‘Stricter rules than other parts of Germany’: These are Berlin’s new coronavirus measures

'Stricter rules than other parts of Germany': These are Berlin's new coronavirus measures
People walking in Friedrichshain, Berlin. Photo: DPA
Berlin's Senate has tightened the coronavirus measures amid rising cases in the capital. They include rules on wearing face masks in offices and caps on gatherings.

Mayor Michael Müller, of the centre-left Social Democrats (SPD), said on Tuesday that Berlin needed to get a grip on rising Covid-19 cases .

“We must now do everything possible to prevent the situation from developing any further,” he said.

On Tuesday, Chancellor Angela Merkel and the leaders of Germany's 16 states agreed to tighten Covid-19 measures across the country.

Among the new rules are caps on the number of people at parties in badly-hit coronavirus areas, and fines for people who give false contact tracing details.

READ ALSO: 'More masks, less parties': Germany limits events and family gatherings to curb coronavirus

Berlin is going further than the nationwide agreement by introducing stricter measures. “Now is not the time for further easing,” said economic senator Ramona Pop, of the Greens.

“We must adopt and implement restrictions in a very targeted manner,” she said. “This is what the city is doing; as of the weekend, stricter rules will apply than in other places in Germany.”

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The number of new infections in Berlin – as is the case across Germany – have risen sharply.

Within seven days, 28.9 people per 100,000 inhabitants became infected with coronavirus (as of September 29th, 2020). This figure, which is important for assessing the incidence of infection, is higher in the capital city than in any other federal state.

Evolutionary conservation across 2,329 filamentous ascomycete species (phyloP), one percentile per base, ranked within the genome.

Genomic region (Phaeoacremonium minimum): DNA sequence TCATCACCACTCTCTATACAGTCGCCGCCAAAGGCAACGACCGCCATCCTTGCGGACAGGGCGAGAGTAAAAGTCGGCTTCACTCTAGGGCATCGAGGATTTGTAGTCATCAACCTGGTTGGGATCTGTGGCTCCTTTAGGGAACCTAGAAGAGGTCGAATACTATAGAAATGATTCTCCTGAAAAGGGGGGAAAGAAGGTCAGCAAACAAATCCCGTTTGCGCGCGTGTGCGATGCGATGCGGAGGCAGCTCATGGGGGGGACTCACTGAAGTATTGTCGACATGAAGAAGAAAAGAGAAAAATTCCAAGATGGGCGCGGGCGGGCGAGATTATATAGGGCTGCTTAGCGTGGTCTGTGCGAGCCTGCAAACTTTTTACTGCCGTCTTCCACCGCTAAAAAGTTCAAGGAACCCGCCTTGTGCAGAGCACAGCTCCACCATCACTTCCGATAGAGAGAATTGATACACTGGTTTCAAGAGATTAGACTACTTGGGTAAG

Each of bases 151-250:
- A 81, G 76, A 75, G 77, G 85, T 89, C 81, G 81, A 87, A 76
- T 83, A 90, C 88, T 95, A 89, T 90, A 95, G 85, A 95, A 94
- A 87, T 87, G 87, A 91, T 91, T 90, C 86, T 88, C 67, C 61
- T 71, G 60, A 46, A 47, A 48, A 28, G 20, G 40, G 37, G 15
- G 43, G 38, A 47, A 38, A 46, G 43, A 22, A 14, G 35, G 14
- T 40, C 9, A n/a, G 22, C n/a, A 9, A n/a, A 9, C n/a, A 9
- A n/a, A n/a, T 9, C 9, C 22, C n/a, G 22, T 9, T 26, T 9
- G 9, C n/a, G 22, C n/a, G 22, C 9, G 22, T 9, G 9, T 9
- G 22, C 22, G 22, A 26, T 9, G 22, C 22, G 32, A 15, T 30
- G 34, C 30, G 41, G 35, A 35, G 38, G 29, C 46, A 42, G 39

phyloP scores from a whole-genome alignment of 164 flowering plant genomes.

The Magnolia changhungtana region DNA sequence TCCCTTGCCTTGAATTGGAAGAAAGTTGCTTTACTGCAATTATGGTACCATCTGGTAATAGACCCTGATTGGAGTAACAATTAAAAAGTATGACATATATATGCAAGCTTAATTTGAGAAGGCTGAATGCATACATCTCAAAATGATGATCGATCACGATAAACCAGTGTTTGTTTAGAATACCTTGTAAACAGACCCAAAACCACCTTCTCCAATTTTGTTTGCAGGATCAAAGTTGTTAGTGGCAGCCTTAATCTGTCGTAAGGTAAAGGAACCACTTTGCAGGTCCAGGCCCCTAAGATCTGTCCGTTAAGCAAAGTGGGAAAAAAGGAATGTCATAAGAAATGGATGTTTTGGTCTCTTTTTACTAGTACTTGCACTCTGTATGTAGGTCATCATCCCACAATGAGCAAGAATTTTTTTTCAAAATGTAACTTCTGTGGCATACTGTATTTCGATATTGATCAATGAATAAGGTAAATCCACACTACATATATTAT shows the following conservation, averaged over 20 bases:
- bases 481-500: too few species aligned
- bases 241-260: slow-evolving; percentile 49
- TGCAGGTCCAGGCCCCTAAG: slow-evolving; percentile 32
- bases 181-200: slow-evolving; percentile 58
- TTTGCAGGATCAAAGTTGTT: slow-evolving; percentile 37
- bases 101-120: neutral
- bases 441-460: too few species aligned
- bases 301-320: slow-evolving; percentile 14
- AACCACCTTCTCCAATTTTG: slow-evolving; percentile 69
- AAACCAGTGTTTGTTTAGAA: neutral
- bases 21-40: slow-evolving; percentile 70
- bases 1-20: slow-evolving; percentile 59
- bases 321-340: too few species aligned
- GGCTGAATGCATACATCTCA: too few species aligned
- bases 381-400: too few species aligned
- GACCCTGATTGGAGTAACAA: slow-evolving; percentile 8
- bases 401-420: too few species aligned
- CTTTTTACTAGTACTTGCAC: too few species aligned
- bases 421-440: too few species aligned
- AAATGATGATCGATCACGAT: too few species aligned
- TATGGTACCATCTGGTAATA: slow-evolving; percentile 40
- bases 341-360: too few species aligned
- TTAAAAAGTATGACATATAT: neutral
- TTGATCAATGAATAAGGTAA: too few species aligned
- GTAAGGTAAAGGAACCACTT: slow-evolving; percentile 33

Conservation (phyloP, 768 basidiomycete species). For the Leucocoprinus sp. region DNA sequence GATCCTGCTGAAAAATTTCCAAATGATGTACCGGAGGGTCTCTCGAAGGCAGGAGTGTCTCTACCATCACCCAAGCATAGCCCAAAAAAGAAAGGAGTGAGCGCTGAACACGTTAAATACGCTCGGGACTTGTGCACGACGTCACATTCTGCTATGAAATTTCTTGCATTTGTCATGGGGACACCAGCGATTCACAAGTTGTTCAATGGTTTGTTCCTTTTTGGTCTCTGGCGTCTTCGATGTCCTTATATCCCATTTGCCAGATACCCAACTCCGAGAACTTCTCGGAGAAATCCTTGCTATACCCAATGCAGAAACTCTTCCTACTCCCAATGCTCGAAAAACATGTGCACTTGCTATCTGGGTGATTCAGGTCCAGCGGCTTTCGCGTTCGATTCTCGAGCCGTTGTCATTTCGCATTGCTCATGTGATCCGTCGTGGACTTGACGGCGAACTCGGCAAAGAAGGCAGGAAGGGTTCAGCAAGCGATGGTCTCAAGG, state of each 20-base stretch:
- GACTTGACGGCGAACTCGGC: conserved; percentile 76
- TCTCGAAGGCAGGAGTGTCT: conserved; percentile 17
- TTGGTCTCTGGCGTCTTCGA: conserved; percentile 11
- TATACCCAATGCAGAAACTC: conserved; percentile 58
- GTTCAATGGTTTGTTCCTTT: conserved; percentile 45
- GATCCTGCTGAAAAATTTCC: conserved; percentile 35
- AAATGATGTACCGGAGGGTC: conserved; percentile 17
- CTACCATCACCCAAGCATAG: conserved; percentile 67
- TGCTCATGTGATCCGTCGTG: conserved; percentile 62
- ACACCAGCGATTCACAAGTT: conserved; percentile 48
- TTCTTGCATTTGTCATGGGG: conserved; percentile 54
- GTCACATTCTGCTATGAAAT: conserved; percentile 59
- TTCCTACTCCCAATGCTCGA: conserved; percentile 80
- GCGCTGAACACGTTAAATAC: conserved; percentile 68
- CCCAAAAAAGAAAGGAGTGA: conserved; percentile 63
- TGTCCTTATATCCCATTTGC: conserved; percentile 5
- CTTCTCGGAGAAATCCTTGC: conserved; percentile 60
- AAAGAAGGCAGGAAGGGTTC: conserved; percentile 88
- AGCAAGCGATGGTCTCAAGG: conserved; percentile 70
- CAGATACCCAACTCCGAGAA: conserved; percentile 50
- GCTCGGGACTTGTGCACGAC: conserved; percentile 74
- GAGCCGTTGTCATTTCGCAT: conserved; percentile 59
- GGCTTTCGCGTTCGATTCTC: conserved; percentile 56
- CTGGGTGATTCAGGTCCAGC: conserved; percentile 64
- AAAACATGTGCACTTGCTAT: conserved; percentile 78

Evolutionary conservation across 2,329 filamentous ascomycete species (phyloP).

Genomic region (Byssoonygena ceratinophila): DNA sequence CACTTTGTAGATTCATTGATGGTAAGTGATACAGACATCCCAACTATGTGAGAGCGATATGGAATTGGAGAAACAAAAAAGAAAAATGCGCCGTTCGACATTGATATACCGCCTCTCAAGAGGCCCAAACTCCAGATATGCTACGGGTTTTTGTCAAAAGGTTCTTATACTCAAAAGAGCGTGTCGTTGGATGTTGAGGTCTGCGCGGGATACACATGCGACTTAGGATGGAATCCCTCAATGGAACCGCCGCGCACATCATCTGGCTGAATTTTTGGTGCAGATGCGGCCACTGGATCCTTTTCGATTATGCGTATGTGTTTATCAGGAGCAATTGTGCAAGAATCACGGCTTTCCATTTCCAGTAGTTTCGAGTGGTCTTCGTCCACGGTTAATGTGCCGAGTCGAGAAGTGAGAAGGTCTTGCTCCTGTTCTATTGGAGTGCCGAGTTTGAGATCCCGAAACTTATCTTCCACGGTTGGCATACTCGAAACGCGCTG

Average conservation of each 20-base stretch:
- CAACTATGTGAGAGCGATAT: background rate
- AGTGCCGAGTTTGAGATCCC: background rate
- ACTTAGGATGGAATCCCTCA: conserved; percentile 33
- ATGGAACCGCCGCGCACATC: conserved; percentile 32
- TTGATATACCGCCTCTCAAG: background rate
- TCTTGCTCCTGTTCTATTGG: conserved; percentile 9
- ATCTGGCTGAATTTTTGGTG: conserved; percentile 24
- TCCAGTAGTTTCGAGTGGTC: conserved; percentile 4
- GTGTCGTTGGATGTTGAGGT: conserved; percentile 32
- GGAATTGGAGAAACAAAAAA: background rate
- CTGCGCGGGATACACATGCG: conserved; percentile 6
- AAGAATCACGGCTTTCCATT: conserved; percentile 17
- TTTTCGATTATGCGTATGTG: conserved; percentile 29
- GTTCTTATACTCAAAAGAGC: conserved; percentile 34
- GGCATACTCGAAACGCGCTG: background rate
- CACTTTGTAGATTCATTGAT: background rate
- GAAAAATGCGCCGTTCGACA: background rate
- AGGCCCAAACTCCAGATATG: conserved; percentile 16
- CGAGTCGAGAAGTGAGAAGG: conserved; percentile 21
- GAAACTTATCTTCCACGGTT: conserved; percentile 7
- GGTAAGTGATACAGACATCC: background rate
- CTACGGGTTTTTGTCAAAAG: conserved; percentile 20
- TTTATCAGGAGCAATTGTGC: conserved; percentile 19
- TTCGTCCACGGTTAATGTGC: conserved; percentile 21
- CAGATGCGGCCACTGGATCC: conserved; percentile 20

The new rules will come into force on Saturday, October 3rd.

Limits at parties

Although Berlin’s infection rate has not yet reached the threshold of 35 new infections per 100,000 inhabitants in seven days, the Senate has said it will limit the number of participants at private parties.

It was agreed that outdoor parties should be limited to a maximum of 50 participants.

Berlin wants to “draw very clear boundaries” at an earlier stage, said Pop, pointing out that the number of new infections in Berlin is currently just under 30.

“We are reacting earlier than the federal government. But we think it's imperative to do it now and not to wait a few more days to see how things develop.” This is important so that we do not have to resort to far more drastic measures later, she added.

No more than 25 people are allowed to gather indoors.

Meanwhile, if there are 10 or more participants in a family celebration, for example, the hosts must keep an attendance list with contact details, just like what happens at restaurants and bars. These are not recommendations but regulations.

Compulsory masks in offices

In office and administrative buildings masks will be mandatory in public areas like on staircases, common areas and in lifts. At desks, however, no mouth and nose covering will have to be worn.

What about public events?

Until now, the country's infection control laws have not provided explicit upper limits for private parties indoors or outdoors.

The same rules that continue to apply to trade fairs, conferences and commercial leisure activities apply to all public events. That means the maximum permitted number of participants indoors is 750, and from Thursday October 1st, 1,000 participants are possible. Outdoors, up to 5,000 people are allowed to attend such events – provided they keep minimum distances.

“We have hygiene concepts, the danger is low, the risk is under control,” said culture senator Klaus Lederer, of The Left party regarding public events.

The problem is the private sphere, Berlin authorities said.

Lederer added that it made no sense to forbid people to meet outside because the risk of infection is much lower outdoors than in closed rooms.

The Berlin politicians stressed that there might be more far-reaching measures if the situation required it. Müller also did not rule out the possibility that at some point in time, different rules for separate parts of the city might be introduced. But he said that this was not yet the case.

Müller said on Twitter: “Please stick to the rules, Corona is not over yet.”

He noted that the other states are to follow the capital's example and bring in a 'traffic light warning system', which helps authorities keep checks on the situation and introduce measures when certain thresholds are reached. “Many are orienting themselves to this,” said Müller.

READ ALSO: Should Germany opt for a coronavirus traffic light warning system?

 


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